Mecham also interviewed with several other Connecticut insurers, all by networking with former co-workers.

Because companies were flooded with applicants through online listings, Mecham found that sending her resume into the void was ineffective. Instead, when she spotted a job she was interested in, she'd let a former colleague at that company know, and that person would make sure that human resources saw her resume.

Her insurance company interviews were in the second half of the year, as momentum in the economy picked up.

Based on Wednesday's revisions to earlier data, which are based on a detailed look at payroll data rather than monthly surveys, the job growth in 2010 was as strong as it had been in 2007 and only one other year in the decade had more hiring. But with 175,000 people out of work and actively looking, it would take more than three years of growth at almost twice this pace to get down to normal unemployment levels.

"Connecticut has considerably more recent momentum than we thought, towards the end of last year," said Perna, who lectures at Yale and consults for Webster Bank.

Perna did caution: "It's not always the case that momentum begets momentum."

He's not worried about the reported loss of 2,700 jobs in January because the snowstorms hurt hiring. But the increase in gas prices could be a drag on the economy if it lasts all year, he said.

"I think this is especially a lesson for the state budget right now," he said. "There are those who would love to be able to say, 'Well, growth is going to bail us out, revenues are going to rise very rapidly.' I think it's far too premature to reach that conclusion."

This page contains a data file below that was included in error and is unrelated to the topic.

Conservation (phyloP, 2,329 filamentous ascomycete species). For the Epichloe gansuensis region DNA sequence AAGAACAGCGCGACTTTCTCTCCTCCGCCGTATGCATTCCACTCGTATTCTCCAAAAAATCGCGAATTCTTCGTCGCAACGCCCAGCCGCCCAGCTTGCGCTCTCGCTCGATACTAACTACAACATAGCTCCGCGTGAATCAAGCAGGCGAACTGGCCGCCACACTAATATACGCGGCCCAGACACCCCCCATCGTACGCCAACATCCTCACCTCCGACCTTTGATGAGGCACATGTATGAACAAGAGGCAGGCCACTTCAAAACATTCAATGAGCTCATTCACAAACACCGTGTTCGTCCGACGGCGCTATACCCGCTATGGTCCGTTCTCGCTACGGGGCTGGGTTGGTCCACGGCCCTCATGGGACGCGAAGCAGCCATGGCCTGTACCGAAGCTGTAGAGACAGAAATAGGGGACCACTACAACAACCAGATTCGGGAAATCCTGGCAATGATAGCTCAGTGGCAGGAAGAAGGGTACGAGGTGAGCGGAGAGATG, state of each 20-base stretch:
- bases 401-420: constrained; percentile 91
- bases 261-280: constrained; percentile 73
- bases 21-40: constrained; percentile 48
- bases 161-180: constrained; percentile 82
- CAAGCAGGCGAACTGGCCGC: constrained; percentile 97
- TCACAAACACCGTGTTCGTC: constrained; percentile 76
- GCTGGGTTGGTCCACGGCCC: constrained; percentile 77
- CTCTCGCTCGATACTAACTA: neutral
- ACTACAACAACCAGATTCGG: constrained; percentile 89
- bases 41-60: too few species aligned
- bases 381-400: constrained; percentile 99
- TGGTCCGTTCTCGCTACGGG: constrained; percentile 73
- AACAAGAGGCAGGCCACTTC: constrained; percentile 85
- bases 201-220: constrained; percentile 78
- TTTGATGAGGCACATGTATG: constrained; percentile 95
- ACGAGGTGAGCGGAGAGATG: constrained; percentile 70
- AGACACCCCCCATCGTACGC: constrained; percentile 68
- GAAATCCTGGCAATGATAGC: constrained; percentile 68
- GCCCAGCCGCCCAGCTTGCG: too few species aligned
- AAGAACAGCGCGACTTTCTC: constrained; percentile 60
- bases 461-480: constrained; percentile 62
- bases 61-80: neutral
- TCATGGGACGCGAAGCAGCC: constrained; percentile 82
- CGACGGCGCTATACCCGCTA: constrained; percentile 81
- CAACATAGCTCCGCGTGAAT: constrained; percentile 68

Like many people who returned to work, Mecham took a substantial pay cut. Her salary is 15 percent lower than her previous job, and when you combine salary and bonus potential, it's closer to a 30 percent drop.

Driving an hour to work instead of 20 minutes is not fun, but she bought a Mini Cooper Countryman to ease the pain, and she can telecommute one day a week, with the possibility of two days in the future.

She said as she interviewed for jobs, she heard concerns, "either that I would be too expensive, or I wouldn't be comfortable taking a position that wasn't the same caliber as what I had in the past."

But she told them that because she had planned to go into nonprofits, she was prepared to make less money.

"Money was not my motivator. My motivator was to enjoy what I do, make a difference in the lives of people, and that my work was appreciated," she said. At CIGNA, she's found all three, working in Wellness and Onsite Healthcare product marketing.

Even though Mecham's layoff was not a major financial hardship for her family, she is mindful that there are many people still struggling in this recession. "I do have friends, one in particular, he is still out of work, and it will be two years in April," she said. "He's got young kids, that's tough. He was also at Mass Mutual."

Reprinted with permission of the Hartford Courant. To view other stories on this topic, search the Hartford Courant Archives at http://www.courant.com/archives.